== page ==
Jamaica Heolimeleikalani Osorio (photo by Will Matsuda)

Jamaica Heolimeleikalani Osorio was honored with the 2017 Ford Foundation Dissertation Fellowship, which will support the final year of her dissertation writing and defense. Osorio, a University of Hawaiʻi at Mānoa PhD candidate in English, is 1 of only 38 individuals to receive the fellowship among the national competitors.

Osorio’s dissertation is titled Aikāne, A Kanaka Maoli Moʻolelo Beyond Queer Theory: Unsettling White Settler Logics and (Re)membering Indigenous Desires.

The Ford Foundation Dissertation Fellowship provides a $25,000 stipend to individuals working to complete a dissertation leading to a PhD or ScD degree, and valuable networking opportunities.

“I think I’m most excited about collaborating with other fellows who share common goals and whose work I admire,” said Osorio. “I’m grateful to the Ford Foundation for providing resources (both physical and intellectual) that would not otherwise be available to us and that further our academic goals.”

Passion for sharing the spoken and written word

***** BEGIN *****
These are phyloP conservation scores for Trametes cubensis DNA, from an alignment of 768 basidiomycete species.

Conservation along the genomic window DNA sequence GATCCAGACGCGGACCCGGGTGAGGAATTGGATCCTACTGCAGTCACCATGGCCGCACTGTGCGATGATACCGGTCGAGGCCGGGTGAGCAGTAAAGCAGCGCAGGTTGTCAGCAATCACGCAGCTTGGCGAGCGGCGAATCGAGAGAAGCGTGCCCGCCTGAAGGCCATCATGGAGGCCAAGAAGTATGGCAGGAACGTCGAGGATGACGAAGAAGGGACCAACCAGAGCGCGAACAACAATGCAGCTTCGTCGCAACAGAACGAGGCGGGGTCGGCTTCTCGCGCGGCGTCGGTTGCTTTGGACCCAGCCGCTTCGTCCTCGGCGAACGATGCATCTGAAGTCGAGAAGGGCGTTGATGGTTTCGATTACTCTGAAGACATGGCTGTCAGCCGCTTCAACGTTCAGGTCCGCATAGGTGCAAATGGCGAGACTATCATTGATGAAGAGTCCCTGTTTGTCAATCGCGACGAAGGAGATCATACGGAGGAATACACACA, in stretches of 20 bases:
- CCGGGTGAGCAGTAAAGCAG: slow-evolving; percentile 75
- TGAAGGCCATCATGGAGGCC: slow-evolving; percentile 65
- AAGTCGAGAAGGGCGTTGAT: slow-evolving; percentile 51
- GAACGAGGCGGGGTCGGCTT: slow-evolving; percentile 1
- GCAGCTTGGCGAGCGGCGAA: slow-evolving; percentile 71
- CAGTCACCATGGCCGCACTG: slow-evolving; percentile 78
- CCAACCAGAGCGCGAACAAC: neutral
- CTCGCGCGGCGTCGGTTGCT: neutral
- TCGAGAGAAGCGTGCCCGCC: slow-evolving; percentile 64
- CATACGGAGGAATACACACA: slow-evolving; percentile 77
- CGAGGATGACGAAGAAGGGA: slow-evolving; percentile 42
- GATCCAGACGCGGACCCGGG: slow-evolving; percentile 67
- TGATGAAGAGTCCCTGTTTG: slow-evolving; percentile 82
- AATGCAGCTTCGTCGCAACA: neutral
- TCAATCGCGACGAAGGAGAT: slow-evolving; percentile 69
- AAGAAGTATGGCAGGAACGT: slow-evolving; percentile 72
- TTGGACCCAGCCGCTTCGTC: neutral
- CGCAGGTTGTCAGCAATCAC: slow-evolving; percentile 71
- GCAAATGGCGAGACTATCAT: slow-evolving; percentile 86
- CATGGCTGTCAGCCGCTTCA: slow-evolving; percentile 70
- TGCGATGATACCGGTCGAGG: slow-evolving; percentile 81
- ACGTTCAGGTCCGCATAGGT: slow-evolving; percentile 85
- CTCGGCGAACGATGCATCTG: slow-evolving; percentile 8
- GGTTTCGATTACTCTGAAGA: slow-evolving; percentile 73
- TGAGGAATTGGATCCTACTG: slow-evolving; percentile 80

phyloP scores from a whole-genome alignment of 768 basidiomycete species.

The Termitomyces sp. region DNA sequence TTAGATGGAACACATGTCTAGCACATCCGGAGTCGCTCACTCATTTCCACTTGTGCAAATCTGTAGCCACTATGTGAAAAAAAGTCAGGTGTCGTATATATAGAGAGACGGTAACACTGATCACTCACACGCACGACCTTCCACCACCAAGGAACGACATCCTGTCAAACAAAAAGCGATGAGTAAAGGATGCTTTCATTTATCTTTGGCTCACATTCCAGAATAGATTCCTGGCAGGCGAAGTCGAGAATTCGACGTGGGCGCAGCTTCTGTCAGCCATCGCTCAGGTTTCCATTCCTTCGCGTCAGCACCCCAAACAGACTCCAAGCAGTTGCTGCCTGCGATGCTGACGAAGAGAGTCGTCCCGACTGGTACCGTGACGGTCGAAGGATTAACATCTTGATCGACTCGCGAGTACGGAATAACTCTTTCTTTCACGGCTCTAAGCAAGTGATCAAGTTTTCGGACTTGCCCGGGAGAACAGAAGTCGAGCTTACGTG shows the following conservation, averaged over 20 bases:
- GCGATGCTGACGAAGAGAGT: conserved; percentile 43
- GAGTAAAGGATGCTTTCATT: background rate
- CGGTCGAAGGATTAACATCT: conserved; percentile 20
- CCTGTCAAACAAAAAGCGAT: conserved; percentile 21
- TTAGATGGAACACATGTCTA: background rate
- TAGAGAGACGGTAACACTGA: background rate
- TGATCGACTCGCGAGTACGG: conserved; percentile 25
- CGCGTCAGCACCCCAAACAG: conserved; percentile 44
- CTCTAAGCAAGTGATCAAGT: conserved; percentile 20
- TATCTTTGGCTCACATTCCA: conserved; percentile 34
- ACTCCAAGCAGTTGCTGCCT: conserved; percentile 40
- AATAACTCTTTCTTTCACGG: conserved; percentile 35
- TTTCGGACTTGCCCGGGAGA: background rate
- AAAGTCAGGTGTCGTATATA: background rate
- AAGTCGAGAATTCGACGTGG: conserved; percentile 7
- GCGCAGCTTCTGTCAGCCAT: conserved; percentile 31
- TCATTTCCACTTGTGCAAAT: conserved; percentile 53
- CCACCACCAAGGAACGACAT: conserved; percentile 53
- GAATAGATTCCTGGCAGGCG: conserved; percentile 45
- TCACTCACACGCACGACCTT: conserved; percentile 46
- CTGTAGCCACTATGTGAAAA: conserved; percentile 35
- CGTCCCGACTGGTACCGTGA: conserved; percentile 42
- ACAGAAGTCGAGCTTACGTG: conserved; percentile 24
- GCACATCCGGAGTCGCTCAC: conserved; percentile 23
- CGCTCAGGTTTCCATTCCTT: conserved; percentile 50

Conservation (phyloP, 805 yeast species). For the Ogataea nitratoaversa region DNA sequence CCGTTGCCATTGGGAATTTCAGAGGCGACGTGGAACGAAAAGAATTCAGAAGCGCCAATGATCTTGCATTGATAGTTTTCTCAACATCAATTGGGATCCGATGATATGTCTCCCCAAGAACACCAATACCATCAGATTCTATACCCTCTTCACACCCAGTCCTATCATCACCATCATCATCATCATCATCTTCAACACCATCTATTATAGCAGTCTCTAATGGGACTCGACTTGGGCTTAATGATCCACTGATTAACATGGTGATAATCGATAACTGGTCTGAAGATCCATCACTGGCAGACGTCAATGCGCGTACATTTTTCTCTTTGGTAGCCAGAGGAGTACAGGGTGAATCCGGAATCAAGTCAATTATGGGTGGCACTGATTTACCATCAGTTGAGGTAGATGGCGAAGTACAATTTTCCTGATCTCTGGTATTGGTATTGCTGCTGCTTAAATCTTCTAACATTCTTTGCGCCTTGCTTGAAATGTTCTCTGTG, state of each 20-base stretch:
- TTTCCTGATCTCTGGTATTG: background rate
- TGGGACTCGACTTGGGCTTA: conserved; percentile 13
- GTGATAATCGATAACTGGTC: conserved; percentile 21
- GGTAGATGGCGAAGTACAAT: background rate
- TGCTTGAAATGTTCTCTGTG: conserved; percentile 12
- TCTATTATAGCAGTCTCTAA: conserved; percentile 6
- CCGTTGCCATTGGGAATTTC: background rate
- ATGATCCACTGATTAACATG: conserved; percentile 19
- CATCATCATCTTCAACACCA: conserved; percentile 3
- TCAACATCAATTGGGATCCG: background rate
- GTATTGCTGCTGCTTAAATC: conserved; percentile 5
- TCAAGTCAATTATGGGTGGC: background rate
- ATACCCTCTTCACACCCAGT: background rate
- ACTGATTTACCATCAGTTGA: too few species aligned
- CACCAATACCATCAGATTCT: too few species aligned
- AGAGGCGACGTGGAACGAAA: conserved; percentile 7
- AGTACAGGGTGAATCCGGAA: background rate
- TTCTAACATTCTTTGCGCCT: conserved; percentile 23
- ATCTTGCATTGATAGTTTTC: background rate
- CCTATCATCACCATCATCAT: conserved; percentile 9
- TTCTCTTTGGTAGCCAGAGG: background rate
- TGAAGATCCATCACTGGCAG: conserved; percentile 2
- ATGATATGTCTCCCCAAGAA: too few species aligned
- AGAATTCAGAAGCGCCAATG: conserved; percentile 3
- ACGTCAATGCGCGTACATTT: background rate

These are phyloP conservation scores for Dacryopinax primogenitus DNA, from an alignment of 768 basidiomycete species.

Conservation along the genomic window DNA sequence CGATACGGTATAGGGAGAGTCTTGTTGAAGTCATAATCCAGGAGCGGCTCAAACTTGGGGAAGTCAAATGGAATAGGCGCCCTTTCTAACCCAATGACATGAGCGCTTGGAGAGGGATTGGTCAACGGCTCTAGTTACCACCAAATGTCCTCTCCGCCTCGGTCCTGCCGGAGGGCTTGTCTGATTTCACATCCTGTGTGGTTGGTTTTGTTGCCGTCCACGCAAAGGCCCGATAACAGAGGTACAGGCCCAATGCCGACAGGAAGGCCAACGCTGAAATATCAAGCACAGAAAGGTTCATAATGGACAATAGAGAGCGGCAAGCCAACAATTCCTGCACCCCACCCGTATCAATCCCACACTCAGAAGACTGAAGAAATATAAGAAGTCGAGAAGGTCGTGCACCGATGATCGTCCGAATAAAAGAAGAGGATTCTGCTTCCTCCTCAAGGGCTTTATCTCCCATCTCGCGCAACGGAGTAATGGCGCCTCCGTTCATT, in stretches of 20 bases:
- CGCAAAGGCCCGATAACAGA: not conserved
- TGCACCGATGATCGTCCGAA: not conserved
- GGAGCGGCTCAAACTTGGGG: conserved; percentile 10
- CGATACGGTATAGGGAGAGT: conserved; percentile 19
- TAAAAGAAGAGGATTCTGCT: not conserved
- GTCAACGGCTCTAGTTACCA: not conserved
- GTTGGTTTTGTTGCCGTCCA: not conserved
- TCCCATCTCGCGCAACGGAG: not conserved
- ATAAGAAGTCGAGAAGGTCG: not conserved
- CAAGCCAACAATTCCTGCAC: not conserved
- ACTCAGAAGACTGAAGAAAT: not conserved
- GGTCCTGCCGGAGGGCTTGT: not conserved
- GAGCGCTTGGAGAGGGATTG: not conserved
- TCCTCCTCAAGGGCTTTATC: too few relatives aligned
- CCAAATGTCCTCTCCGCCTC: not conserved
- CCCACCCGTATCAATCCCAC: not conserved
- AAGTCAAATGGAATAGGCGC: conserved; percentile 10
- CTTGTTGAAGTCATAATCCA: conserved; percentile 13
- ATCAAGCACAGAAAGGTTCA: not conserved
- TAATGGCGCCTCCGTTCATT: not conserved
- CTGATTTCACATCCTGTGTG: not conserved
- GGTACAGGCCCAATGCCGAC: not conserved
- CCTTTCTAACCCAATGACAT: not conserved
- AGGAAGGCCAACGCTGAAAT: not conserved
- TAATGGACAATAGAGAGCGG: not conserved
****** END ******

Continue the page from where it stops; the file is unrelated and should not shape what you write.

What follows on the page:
Osorio was judged on scholarly competence and future potential as a scholar, researcher and teacher in higher education. The review panel clearly saw what Osorio has always exhibited from “small kid time”—a passion and gift for sharing the spoken and written word, be it in Hawaiian or English. Teaching is innate in Osorio, having been a student of her kupuna (elders), ancestors and others who have left their indelible mark on her life.

Also among the judges’ considerations is the applicant’s ability to use diversity as a resource to enrich teaching and learning. Osorio currently works as a student support specialist in the Native Hawaiian Student Services at UH Mānoa and will continue to do so throughout the fellowship. Perhaps more profound is her in-depth knowledge and stewardship of Native Hawaiian culture and practices. She shares Hawaiian culture through activism, poetry and music. She is a professional performer and widely published poet who has shared her art throughout Oceania on five continents, and at the White House.

Earning the fellowship has further ignited and reaffirmed Osorio’s desire to return to the classroom in order to help students develop, and develop consciousness for Hawaiian issues.

—By Karin Mackenzie